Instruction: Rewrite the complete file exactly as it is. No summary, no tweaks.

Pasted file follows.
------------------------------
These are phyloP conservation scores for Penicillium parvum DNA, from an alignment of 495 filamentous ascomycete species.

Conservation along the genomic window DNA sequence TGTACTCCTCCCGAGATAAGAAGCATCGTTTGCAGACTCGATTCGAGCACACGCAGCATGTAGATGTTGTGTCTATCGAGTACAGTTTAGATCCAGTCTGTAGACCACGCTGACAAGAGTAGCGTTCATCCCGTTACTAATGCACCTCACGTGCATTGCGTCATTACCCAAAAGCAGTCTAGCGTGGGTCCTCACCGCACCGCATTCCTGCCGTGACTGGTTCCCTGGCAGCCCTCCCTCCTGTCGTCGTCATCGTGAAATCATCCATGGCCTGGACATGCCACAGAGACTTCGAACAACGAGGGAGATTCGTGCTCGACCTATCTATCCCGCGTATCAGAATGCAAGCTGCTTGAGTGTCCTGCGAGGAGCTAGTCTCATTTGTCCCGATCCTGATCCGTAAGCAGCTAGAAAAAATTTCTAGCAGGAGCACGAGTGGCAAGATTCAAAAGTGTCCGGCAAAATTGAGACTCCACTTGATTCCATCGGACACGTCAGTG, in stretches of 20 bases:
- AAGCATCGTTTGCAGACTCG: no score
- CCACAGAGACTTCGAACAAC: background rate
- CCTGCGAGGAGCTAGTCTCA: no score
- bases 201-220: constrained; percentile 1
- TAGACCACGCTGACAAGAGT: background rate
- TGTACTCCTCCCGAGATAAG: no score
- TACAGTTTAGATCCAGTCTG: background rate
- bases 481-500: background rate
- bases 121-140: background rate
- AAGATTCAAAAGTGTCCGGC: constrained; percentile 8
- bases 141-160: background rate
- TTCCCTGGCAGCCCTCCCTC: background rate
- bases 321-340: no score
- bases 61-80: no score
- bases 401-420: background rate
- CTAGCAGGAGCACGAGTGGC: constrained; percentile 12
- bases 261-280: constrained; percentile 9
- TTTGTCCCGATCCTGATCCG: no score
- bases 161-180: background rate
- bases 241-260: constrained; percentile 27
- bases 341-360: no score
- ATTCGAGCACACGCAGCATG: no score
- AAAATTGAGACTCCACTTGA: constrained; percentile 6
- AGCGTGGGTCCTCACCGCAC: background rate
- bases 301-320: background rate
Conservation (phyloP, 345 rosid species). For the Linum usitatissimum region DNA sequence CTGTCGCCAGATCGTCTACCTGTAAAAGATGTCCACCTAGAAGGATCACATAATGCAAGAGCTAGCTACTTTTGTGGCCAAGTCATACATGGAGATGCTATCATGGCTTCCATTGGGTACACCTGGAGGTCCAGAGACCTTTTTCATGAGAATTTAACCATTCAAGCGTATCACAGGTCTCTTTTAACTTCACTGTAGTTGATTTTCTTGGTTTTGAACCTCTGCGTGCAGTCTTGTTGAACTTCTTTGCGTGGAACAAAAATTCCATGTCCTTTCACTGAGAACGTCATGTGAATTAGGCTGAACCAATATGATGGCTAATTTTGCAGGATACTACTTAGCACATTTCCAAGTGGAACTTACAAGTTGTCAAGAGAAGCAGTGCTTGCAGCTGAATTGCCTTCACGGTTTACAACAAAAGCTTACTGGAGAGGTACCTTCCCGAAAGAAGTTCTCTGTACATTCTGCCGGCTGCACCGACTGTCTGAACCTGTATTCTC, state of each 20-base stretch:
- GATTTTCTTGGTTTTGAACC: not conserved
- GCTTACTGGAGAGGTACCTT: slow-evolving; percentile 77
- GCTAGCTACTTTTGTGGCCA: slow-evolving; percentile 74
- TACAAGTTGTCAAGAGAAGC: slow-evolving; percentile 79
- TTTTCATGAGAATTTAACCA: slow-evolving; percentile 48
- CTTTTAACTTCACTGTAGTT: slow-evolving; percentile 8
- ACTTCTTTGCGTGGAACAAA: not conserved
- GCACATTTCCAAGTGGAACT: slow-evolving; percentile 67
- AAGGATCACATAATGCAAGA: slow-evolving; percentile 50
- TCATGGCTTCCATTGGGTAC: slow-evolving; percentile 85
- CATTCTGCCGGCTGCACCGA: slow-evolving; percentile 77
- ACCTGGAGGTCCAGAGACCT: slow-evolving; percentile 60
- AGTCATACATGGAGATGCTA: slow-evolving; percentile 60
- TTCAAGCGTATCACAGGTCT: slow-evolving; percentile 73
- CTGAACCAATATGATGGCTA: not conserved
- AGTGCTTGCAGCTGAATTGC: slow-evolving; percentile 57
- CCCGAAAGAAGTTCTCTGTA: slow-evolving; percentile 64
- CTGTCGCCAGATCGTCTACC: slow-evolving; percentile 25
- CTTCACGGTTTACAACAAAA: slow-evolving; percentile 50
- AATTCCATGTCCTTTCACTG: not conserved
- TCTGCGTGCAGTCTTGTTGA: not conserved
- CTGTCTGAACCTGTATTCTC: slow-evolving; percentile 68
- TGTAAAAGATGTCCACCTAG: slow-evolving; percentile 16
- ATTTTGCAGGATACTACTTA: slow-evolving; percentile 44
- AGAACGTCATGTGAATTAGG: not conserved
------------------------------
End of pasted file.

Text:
These are phyloP conservation scores for Penicillium parvum DNA, from an alignment of 495 filamentous ascomycete species.

Conservation along the genomic window DNA sequence TGTACTCCTCCCGAGATAAGAAGCATCGTTTGCAGACTCGATTCGAGCACACGCAGCATGTAGATGTTGTGTCTATCGAGTACAGTTTAGATCCAGTCTGTAGACCACGCTGACAAGAGTAGCGTTCATCCCGTTACTAATGCACCTCACGTGCATTGCGTCATTACCCAAAAGCAGTCTAGCGTGGGTCCTCACCGCACCGCATTCCTGCCGTGACTGGTTCCCTGGCAGCCCTCCCTCCTGTCGTCGTCATCGTGAAATCATCCATGGCCTGGACATGCCACAGAGACTTCGAACAACGAGGGAGATTCGTGCTCGACCTATCTATCCCGCGTATCAGAATGCAAGCTGCTTGAGTGTCCTGCGAGGAGCTAGTCTCATTTGTCCCGATCCTGATCCGTAAGCAGCTAGAAAAAATTTCTAGCAGGAGCACGAGTGGCAAGATTCAAAAGTGTCCGGCAAAATTGAGACTCCACTTGATTCCATCGGACACGTCAGTG, in stretches of 20 bases:
- AAGCATCGTTTGCAGACTCG: no score
- CCACAGAGACTTCGAACAAC: background rate
- CCTGCGAGGAGCTAGTCTCA: no score
- bases 201-220: constrained; percentile 1
- TAGACCACGCTGACAAGAGT: background rate
- TGTACTCCTCCCGAGATAAG: no score
- TACAGTTTAGATCCAGTCTG: background rate
- bases 481-500: background rate
- bases 121-140: background rate
- AAGATTCAAAAGTGTCCGGC: constrained; percentile 8
- bases 141-160: background rate
- TTCCCTGGCAGCCCTCCCTC: background rate
- bases 321-340: no score
- bases 61-80: no score
- bases 401-420: background rate
- CTAGCAGGAGCACGAGTGGC: constrained; percentile 12
- bases 261-280: constrained; percentile 9
- TTTGTCCCGATCCTGATCCG: no score
- bases 161-180: background rate
- bases 241-260: constrained; percentile 27
- bases 341-360: no score
- ATTCGAGCACACGCAGCATG: no score
- AAAATTGAGACTCCACTTGA: constrained; percentile 6
- AGCGTGGGTCCTCACCGCAC: background rate
- bases 301-320: background rate
Conservation (phyloP, 345 rosid species). For the Linum usitatissimum region DNA sequence CTGTCGCCAGATCGTCTACCTGTAAAAGATGTCCACCTAGAAGGATCACATAATGCAAGAGCTAGCTACTTTTGTGGCCAAGTCATACATGGAGATGCTATCATGGCTTCCATTGGGTACACCTGGAGGTCCAGAGACCTTTTTCATGAGAATTTAACCATTCAAGCGTATCACAGGTCTCTTTTAACTTCACTGTAGTTGATTTTCTTGGTTTTGAACCTCTGCGTGCAGTCTTGTTGAACTTCTTTGCGTGGAACAAAAATTCCATGTCCTTTCACTGAGAACGTCATGTGAATTAGGCTGAACCAATATGATGGCTAATTTTGCAGGATACTACTTAGCACATTTCCAAGTGGAACTTACAAGTTGTCAAGAGAAGCAGTGCTTGCAGCTGAATTGCCTTCACGGTTTACAACAAAAGCTTACTGGAGAGGTACCTTCCCGAAAGAAGTTCTCTGTACATTCTGCCGGCTGCACCGACTGTCTGAACCTGTATTCTC, state of each 20-base stretch:
- GATTTTCTTGGTTTTGAACC: not conserved
- GCTTACTGGAGAGGTACCTT: slow-evolving; percentile 77
- GCTAGCTACTTTTGTGGCCA: slow-evolving; percentile 74
- TACAAGTTGTCAAGAGAAGC: slow-evolving; percentile 79
- TTTTCATGAGAATTTAACCA: slow-evolving; percentile 48
- CTTTTAACTTCACTGTAGTT: slow-evolving; percentile 8
- ACTTCTTTGCGTGGAACAAA: not conserved
- GCACATTTCCAAGTGGAACT: slow-evolving; percentile 67
- AAGGATCACATAATGCAAGA: slow-evolving; percentile 50
- TCATGGCTTCCATTGGGTAC: slow-evolving; percentile 85
- CATTCTGCCGGCTGCACCGA: slow-evolving; percentile 77
- ACCTGGAGGTCCAGAGACCT: slow-evolving; percentile 60
- AGTCATACATGGAGATGCTA: slow-evolving; percentile 60
- TTCAAGCGTATCACAGGTCT: slow-evolving; percentile 73
- CTGAACCAATATGATGGCTA: not conserved
- AGTGCTTGCAGCTGAATTGC: slow-evolving; percentile 57
- CCCGAAAGAAGTTCTCTGTA: slow-evolving; percentile 64
- CTGTCGCCAGATCGTCTACC: slow-evolving; percentile 25
- CTTCACGGTTTACAACAAAA: slow-evolving; percentile 50
- AATTCCATGTCCTTTCACTG: not conserved
- TCTGCGTGCAGTCTTGTTGA: not conserved
- CTGTCTGAACCTGTATTCTC: slow-evolving; percentile 68
- TGTAAAAGATGTCCACCTAG: slow-evolving; percentile 16
- ATTTTGCAGGATACTACTTA: slow-evolving; percentile 44
- AGAACGTCATGTGAATTAGG: not conserved